As a result, my classes can at times be very hectic, with kids jumping  and dancing all over the room, but my students really seem to enjoy my classes,  and they come out learning the language, as well. The school also has many  resources available to help the classes run as smoothly as possible. All of the  classes have an interactive whiteboard connected to a computer and projector.  This allows classes to go back and forth from a more technologically-advanced  lesson playing games on the whiteboard to playing flashcard games with a few  balloons or balls. Outside the classroom, my job has given me a lot training  that as a result has made me a better teacher in a short period of time.  Although I am grateful for all the extra training, it can at times be very  overwhelming with long, long working hours and a lot of unpaid overtime.  However, students are students, and I think no matter who the students are, the  teachers at our school really have a positive influence on the next generation.



What advice would you give someone considering teaching abroad? 

I would say finish your degree and get TEFL-certified first because you  are going to need both to find any reliable job teaching abroad. I have met  many teachers teaching without a degree or without a TEFL, and the schools are  generally quite sketchy. On top of this, it is illegal in many countries, like  in China, to teach without these requirements, so the schools could easily pay  you late or not at all for your work, and you wouldn't be able to legally prove  this. Once you have these requirements, make sure you research what areas and  kind of schools you want to work in. Most contracts are for at least a year, so  make sure you are certain you are happy with your choice. Remember that you  don't have to accept the first job offer you receive. This is the school and  city you will be in for a year, so check reviews online and ask for current and  past teachers emails, so that you can really get an idea of what you'll be in  for. Lastly, be open-minded and try to keep a positive attitude. You are in a  foreign country doing something most of your family and friends are too afraid  to do. It will be a great learning experience that you will look back on for  the rest of your life.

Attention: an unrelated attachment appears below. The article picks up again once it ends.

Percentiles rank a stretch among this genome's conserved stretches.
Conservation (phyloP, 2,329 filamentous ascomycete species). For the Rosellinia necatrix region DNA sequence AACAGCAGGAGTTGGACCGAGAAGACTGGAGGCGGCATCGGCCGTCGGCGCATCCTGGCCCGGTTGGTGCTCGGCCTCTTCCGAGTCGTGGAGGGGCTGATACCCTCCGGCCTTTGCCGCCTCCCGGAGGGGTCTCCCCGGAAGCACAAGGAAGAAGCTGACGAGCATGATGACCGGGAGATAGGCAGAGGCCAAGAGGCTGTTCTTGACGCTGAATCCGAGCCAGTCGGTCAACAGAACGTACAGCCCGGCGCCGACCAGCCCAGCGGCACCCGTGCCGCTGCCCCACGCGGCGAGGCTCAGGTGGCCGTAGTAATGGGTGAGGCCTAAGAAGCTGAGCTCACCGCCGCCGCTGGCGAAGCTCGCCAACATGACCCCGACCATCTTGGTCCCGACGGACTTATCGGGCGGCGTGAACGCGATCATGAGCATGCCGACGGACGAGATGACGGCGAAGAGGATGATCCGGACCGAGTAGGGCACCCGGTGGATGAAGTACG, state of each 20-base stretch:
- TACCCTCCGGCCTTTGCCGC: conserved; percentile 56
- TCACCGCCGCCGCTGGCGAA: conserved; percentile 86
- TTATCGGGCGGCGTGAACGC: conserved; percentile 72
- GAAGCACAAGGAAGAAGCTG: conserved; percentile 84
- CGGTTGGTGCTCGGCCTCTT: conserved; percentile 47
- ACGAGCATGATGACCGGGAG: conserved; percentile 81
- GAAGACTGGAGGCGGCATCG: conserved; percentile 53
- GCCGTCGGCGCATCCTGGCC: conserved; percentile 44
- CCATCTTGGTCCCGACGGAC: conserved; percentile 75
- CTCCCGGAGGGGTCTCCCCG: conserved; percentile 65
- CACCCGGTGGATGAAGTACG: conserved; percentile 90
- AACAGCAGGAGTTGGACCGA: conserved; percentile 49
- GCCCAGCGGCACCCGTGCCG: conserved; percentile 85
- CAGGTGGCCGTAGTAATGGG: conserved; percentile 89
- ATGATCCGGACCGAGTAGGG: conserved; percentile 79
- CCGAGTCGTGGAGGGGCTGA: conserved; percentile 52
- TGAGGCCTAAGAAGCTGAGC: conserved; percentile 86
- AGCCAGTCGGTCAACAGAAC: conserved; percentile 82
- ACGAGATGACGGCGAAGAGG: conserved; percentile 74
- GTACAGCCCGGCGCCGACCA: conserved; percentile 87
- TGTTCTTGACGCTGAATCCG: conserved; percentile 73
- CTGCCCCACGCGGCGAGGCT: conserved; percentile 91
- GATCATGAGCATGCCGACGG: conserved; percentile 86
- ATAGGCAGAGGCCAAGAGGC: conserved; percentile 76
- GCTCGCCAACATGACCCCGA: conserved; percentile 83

Would you recommend taking the course in Costa Rica before  teaching elsewhere?  What are the  benefits? 

I would definitely recommend the course. Although it is much more  convenient to stay in Costa Rica and teach there, the instructors, Melanie and  Luke, were very happy to help others and myself look at and apply to different  areas of the world. During the application process, they provided letters of  recommendation and genuinely cared about what happened to us next. There are  many other benefits of taking the course, as well. First of all, the number of  in-class hours are way above what many schools require from a TEFL course, as  well as the 6 lessons that we taught were a great way for us to get an idea of  how to plan and scaffold a lesson around a particular topic or learners. On top  of that, the location is great, and I definitely recommend choosing the  homestay option, as you will have a very authentic Tica (Costa Rican)  experience. Last of all, it is a much more motivating way to take a TEFL course  than back at home. When you are in the atmosphere, like I was, you will feel  more motivated to stay abroad and continue your travels! If I had been back  home and took the course, I would have been surrounded by distractions that in  turn would have caused me to keep putting off traveling.